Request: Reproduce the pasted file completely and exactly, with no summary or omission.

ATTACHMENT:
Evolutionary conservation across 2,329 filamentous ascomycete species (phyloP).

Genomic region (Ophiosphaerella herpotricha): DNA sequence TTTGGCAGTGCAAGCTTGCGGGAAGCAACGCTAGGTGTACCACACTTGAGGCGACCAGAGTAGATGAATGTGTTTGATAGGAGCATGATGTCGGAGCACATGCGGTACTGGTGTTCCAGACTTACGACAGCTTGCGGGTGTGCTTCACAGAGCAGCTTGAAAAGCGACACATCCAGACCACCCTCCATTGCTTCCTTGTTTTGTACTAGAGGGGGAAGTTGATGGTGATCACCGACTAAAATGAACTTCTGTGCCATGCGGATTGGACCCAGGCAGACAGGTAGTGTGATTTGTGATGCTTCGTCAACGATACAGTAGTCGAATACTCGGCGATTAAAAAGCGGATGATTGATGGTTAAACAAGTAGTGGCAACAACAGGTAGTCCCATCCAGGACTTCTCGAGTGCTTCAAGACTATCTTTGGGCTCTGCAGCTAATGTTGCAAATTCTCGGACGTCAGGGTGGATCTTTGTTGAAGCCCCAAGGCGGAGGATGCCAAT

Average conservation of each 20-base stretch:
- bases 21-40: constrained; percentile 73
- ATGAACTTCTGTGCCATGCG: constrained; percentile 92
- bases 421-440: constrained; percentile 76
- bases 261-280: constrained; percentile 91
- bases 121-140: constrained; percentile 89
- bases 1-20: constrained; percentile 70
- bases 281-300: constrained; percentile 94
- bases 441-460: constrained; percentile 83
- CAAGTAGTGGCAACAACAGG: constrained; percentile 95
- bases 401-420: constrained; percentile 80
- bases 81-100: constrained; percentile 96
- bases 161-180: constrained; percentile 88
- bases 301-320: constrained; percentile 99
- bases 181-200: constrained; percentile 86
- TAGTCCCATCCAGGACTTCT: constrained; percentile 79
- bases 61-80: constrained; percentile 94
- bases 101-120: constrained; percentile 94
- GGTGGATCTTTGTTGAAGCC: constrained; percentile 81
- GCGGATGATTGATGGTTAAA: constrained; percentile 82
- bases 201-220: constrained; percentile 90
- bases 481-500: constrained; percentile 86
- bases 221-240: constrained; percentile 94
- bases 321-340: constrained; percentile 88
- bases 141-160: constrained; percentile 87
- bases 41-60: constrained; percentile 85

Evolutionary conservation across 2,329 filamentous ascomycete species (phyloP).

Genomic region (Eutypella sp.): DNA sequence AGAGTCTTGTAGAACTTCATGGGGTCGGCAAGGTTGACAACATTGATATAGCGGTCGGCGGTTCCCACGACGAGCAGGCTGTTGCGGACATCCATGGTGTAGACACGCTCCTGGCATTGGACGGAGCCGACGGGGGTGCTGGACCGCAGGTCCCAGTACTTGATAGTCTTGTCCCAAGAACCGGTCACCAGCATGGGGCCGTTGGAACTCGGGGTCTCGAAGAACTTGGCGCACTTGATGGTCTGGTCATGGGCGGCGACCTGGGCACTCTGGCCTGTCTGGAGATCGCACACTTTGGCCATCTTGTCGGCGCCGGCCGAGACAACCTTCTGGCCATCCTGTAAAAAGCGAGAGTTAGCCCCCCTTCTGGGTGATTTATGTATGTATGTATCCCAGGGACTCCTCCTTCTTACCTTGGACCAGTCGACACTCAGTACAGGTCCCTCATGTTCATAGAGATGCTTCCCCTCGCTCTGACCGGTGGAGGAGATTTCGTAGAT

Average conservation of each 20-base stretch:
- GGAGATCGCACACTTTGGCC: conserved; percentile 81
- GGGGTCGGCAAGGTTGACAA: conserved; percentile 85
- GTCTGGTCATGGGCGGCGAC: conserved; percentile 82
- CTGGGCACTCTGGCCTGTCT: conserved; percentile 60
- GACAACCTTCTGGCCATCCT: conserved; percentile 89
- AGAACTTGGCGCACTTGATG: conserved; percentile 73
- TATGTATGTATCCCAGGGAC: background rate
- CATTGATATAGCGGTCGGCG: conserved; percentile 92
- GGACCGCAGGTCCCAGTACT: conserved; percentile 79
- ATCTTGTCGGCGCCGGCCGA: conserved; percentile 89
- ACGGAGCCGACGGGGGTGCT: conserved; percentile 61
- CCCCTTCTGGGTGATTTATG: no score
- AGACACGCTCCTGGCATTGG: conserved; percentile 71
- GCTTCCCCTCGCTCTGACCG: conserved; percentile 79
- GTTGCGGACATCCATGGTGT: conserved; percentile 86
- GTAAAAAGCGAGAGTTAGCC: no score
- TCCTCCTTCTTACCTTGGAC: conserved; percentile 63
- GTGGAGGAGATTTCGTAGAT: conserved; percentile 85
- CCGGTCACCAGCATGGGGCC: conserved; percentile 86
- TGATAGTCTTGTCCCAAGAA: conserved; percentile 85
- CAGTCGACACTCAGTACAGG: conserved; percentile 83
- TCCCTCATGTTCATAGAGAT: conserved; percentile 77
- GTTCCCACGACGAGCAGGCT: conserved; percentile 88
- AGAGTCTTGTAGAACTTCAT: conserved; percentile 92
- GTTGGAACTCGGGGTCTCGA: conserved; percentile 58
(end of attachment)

Evolutionary conservation across 2,329 filamentous ascomycete species (phyloP).

Genomic region (Ophiosphaerella herpotricha): DNA sequence TTTGGCAGTGCAAGCTTGCGGGAAGCAACGCTAGGTGTACCACACTTGAGGCGACCAGAGTAGATGAATGTGTTTGATAGGAGCATGATGTCGGAGCACATGCGGTACTGGTGTTCCAGACTTACGACAGCTTGCGGGTGTGCTTCACAGAGCAGCTTGAAAAGCGACACATCCAGACCACCCTCCATTGCTTCCTTGTTTTGTACTAGAGGGGGAAGTTGATGGTGATCACCGACTAAAATGAACTTCTGTGCCATGCGGATTGGACCCAGGCAGACAGGTAGTGTGATTTGTGATGCTTCGTCAACGATACAGTAGTCGAATACTCGGCGATTAAAAAGCGGATGATTGATGGTTAAACAAGTAGTGGCAACAACAGGTAGTCCCATCCAGGACTTCTCGAGTGCTTCAAGACTATCTTTGGGCTCTGCAGCTAATGTTGCAAATTCTCGGACGTCAGGGTGGATCTTTGTTGAAGCCCCAAGGCGGAGGATGCCAAT

Average conservation of each 20-base stretch:
- bases 21-40: constrained; percentile 73
- ATGAACTTCTGTGCCATGCG: constrained; percentile 92
- bases 421-440: constrained; percentile 76
- bases 261-280: constrained; percentile 91
- bases 121-140: constrained; percentile 89
- bases 1-20: constrained; percentile 70
- bases 281-300: constrained; percentile 94
- bases 441-460: constrained; percentile 83
- CAAGTAGTGGCAACAACAGG: constrained; percentile 95
- bases 401-420: constrained; percentile 80
- bases 81-100: constrained; percentile 96
- bases 161-180: constrained; percentile 88
- bases 301-320: constrained; percentile 99
- bases 181-200: constrained; percentile 86
- TAGTCCCATCCAGGACTTCT: constrained; percentile 79
- bases 61-80: constrained; percentile 94
- bases 101-120: constrained; percentile 94
- GGTGGATCTTTGTTGAAGCC: constrained; percentile 81
- GCGGATGATTGATGGTTAAA: constrained; percentile 82
- bases 201-220: constrained; percentile 90
- bases 481-500: constrained; percentile 86
- bases 221-240: constrained; percentile 94
- bases 321-340: constrained; percentile 88
- bases 141-160: constrained; percentile 87
- bases 41-60: constrained; percentile 85

Evolutionary conservation across 2,329 filamentous ascomycete species (phyloP).

Genomic region (Eutypella sp.): DNA sequence AGAGTCTTGTAGAACTTCATGGGGTCGGCAAGGTTGACAACATTGATATAGCGGTCGGCGGTTCCCACGACGAGCAGGCTGTTGCGGACATCCATGGTGTAGACACGCTCCTGGCATTGGACGGAGCCGACGGGGGTGCTGGACCGCAGGTCCCAGTACTTGATAGTCTTGTCCCAAGAACCGGTCACCAGCATGGGGCCGTTGGAACTCGGGGTCTCGAAGAACTTGGCGCACTTGATGGTCTGGTCATGGGCGGCGACCTGGGCACTCTGGCCTGTCTGGAGATCGCACACTTTGGCCATCTTGTCGGCGCCGGCCGAGACAACCTTCTGGCCATCCTGTAAAAAGCGAGAGTTAGCCCCCCTTCTGGGTGATTTATGTATGTATGTATCCCAGGGACTCCTCCTTCTTACCTTGGACCAGTCGACACTCAGTACAGGTCCCTCATGTTCATAGAGATGCTTCCCCTCGCTCTGACCGGTGGAGGAGATTTCGTAGAT

Average conservation of each 20-base stretch:
- GGAGATCGCACACTTTGGCC: conserved; percentile 81
- GGGGTCGGCAAGGTTGACAA: conserved; percentile 85
- GTCTGGTCATGGGCGGCGAC: conserved; percentile 82
- CTGGGCACTCTGGCCTGTCT: conserved; percentile 60
- GACAACCTTCTGGCCATCCT: conserved; percentile 89
- AGAACTTGGCGCACTTGATG: conserved; percentile 73
- TATGTATGTATCCCAGGGAC: background rate
- CATTGATATAGCGGTCGGCG: conserved; percentile 92
- GGACCGCAGGTCCCAGTACT: conserved; percentile 79
- ATCTTGTCGGCGCCGGCCGA: conserved; percentile 89
- ACGGAGCCGACGGGGGTGCT: conserved; percentile 61
- CCCCTTCTGGGTGATTTATG: no score
- AGACACGCTCCTGGCATTGG: conserved; percentile 71
- GCTTCCCCTCGCTCTGACCG: conserved; percentile 79
- GTTGCGGACATCCATGGTGT: conserved; percentile 86
- GTAAAAAGCGAGAGTTAGCC: no score
- TCCTCCTTCTTACCTTGGAC: conserved; percentile 63
- GTGGAGGAGATTTCGTAGAT: conserved; percentile 85
- CCGGTCACCAGCATGGGGCC: conserved; percentile 86
- TGATAGTCTTGTCCCAAGAA: conserved; percentile 85
- CAGTCGACACTCAGTACAGG: conserved; percentile 83
- TCCCTCATGTTCATAGAGAT: conserved; percentile 77
- GTTCCCACGACGAGCAGGCT: conserved; percentile 88
- AGAGTCTTGTAGAACTTCAT: conserved; percentile 92
- GTTGGAACTCGGGGTCTCGA: conserved; percentile 58